Small adult daycare providers accuse DHS of treating them like criminals
New state rules have been a ‘nightmare,’ they tell Senate committee
Photo courtesy of Minnesota House of Representatives Public Information Services .
Operators of small adult daycare and assisted living centers — many owned by immigrants and people of color — accused the state Department of Human Services of targeting them with onerous new licensing regulations during a recent Senate committee hearing.
Senators seemed sympathetic, and legislation could be coming.
The providers were required to transition to assisted living licensure and say the state is burdening them with new requirements that make it difficult to stay in business. State officials say they’re just complying with federal rules and putting safeguards in place to protect seniors and people with disabilities.
The owner of an adult day center told the Senate Human Services Committee that some state employees treat them like criminals.
Fartun Weli has owned a small adult day center called Peace of Mind since 2018, and said the DHS “Waiver Reimagine” program has been a nightmare for small providers. Weli broke down, saying she’s been on sleeping pills since August due to the stress of complying with new state requirements.
DHS says the program overhaul is intended to simplify and create more options for seniors and people with disabilities who use what are known as waivers, or federally funded programs that help people live in the community rather than an institution.
The conflict highlights the coming tension as the state tries to build out a flexible care infrastructure for a rapidly aging population.
DHS Assistant Commissioner Natasha Merz said in an interview that the department is in the second phase of modernizing and streamlining the waiver program, while complying with new federal requirements.
A group of small, assisted living centers with home care licenses that provide services — some of them culturally specific or serving people of color or the immigrant refugee community — have been affected by the changes.
Previously, the state didn’t have the right regulatory structure to protect seniors, Merz said, and some providers were providing too few or too many services to people.
“There was no regulatory mechanism for the providers that weren’t doing what they needed to do,” Merz said.
State lawmakers passed legislation to begin licensing assisted living centers after horror stories emerged of seniors beaten, robbed and sexually assaulted at previously unregulated assisted living centers.
They are now regulated by the state health department, which can take action if a provider doesn’t meet basic health and safety standards.
The Legislature passed rate limits in 2019 because spending in the customized living program was much higher than expected — $114 million higher than forecast. So providers like Weli had to get into compliance with the licensing statutes, even as their rates were cut by the Legislature.
“They’re understandably feeling very squeezed between two systems,” Merz said. “And so I completely understand how challenging it’s been for small assisted living providers.”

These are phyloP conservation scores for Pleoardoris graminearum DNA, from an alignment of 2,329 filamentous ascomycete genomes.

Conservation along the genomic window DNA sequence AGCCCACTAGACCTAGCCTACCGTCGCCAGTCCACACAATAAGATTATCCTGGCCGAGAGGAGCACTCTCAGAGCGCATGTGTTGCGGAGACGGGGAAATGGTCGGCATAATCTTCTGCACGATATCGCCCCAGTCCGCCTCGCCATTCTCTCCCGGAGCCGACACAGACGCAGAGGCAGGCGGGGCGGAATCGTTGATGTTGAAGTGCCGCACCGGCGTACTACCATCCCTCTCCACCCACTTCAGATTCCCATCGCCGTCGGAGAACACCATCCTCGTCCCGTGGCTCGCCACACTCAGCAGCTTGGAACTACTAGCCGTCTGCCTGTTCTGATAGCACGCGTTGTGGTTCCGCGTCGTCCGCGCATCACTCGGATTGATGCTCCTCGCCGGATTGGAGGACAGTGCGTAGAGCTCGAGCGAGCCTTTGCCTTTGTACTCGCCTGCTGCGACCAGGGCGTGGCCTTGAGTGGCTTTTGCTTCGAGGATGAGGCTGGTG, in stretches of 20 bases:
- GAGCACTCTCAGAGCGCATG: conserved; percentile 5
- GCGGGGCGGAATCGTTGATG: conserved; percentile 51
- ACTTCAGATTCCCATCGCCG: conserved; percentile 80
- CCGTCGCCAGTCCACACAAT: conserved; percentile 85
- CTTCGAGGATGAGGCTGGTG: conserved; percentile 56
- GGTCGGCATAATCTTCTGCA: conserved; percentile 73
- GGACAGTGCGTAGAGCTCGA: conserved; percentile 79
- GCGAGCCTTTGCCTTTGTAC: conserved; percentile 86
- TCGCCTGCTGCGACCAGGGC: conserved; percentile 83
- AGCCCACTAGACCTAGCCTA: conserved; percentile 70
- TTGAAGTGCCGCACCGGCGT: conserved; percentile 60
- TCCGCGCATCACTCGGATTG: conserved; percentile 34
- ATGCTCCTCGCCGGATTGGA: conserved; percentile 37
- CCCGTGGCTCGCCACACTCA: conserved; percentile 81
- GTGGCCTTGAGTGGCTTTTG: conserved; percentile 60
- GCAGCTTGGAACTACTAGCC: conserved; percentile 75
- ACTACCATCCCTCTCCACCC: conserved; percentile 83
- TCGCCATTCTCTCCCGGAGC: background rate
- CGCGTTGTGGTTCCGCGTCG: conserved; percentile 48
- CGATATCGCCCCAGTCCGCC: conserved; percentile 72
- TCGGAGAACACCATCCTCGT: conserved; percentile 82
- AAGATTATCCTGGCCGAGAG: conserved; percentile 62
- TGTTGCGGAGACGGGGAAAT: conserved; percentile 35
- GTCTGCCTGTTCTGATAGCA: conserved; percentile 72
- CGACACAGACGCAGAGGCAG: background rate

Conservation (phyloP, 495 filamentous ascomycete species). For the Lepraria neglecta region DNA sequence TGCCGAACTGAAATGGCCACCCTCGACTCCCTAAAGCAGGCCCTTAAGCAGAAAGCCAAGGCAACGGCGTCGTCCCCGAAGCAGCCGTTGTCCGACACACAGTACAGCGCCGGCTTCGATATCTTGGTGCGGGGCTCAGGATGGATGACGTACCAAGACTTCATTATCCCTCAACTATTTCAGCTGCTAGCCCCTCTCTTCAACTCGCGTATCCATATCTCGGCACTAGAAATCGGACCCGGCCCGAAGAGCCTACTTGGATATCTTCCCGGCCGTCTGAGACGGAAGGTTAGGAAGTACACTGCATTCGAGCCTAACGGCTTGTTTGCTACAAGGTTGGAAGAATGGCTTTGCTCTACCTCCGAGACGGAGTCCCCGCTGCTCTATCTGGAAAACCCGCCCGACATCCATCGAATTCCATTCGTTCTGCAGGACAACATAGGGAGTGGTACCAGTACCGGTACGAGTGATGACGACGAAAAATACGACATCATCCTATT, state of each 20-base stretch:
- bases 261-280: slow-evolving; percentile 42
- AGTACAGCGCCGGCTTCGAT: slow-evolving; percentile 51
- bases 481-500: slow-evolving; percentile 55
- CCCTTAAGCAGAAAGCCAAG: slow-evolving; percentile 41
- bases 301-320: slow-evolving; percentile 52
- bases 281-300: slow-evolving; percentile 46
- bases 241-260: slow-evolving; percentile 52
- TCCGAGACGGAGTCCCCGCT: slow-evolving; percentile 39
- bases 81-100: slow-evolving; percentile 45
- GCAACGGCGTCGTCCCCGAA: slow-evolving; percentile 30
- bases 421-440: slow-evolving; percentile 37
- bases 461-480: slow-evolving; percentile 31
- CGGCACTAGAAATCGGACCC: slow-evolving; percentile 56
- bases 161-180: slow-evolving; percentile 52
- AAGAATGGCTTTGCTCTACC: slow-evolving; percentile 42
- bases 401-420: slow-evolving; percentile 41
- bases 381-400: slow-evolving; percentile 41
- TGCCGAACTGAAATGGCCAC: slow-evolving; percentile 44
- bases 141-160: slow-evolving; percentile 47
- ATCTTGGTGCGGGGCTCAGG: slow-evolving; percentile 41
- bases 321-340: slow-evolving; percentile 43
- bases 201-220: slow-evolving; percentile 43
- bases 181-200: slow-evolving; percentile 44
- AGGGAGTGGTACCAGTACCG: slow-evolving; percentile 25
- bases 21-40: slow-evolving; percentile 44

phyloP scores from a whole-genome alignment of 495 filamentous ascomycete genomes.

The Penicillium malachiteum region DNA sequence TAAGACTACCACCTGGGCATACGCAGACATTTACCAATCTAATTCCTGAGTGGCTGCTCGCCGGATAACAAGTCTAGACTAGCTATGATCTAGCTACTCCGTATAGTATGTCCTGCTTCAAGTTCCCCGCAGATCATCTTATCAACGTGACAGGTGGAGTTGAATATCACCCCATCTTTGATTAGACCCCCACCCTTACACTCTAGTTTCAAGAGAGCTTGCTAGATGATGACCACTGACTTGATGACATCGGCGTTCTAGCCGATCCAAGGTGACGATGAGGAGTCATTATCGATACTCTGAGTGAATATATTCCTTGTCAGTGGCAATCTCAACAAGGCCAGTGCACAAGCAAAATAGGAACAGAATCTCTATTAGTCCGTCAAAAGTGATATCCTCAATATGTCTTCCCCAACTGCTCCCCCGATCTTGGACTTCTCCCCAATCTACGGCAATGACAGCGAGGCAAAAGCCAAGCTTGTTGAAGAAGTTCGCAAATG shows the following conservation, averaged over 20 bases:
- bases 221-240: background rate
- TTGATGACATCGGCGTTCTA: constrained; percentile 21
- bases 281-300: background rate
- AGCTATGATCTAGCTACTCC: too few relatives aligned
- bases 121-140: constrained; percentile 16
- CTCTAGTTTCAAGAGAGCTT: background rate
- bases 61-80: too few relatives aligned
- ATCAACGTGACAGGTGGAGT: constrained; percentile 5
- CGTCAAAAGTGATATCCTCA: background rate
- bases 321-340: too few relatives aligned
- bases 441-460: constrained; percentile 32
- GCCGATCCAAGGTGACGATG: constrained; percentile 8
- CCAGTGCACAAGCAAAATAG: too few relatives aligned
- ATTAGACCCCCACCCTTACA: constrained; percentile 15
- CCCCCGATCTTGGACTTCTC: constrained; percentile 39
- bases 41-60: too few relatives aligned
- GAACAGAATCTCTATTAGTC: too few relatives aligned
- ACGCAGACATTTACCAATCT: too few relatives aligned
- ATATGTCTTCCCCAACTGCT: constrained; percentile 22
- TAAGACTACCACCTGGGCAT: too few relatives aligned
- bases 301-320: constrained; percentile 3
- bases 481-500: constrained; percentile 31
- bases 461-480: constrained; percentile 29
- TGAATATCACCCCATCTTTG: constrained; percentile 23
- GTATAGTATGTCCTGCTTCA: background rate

The assisted living license wasn’t necessarily designed to support a small business; it was designed to support a typical building with 100 to 200 units, she said. So the providers went through “hard and expensive” licensing changes, and then the department asked them to switch to different service models — which has been a difficult transition for providers.
Weli said the state is requiring providers like her to separate people by age and disability — rather than mixing senior citizens with young people, for example — even though she has a 4,000-square-foot building.
“Everyone wants to be independent and our job is to keep people healthy and social, but when they’re isolated into age group, disability group, they deteriorate,” Weli said in an interview after the hearing. “All the research, all the data shows that.”
She said she’s hired consultants to help her deal with numerous citations — all administrative issues, not fraud or abuse — and hired people to do paperwork.
“We went through 18 reams of paper,” she said.
Some of her colleagues were going to testify, but didn’t out of fear of retaliation, Weli said. One of them wrote a letter to the committee anonymously, out of fear DHS would retaliate.
Amal Ahmed, a nurse and board member of Residential Providers of Minnesota, said the group formed in response to massive changes to regulations.
She said culturally competent minority providers have been “generally boxed out” by the state, even though the state’s BIPOC population has increased.
Mary Turner, president of the Minnesota Nurses Association, told lawmakers more culturally competent care would help ease backed-up emergency rooms like the one she works in at North Memorial in Robbinsdale.
“The bottleneck is becoming unsustainable in my world,” she said.
The committee chair, Sen. John Hoffman, DFL-Champlin, said his colleague Sen. Omar Fateh, DFL-Minneapolis, was asked to research community concerns two years ago.
Hoffman noted the majority of providers affected are people of color, “So it’s like, OK what’s going on here?”
“I think this is the year to fix it right now,” he said, indicating legislation may be imminent.
DHS is working with Residential Providers of Minnesota, which represents small, mostly minority-owned residential living providers, to address their concerns and provide technical assistance on legislative changes they want, Merz said.
“We really do want our culturally proficient providers… providers that are serving BIPOC communities, to be successful and to thrive in Minnesota,” Merz said. “But I understand completely their perspective that they feel like everything that’s happening to them right now is not fair.”
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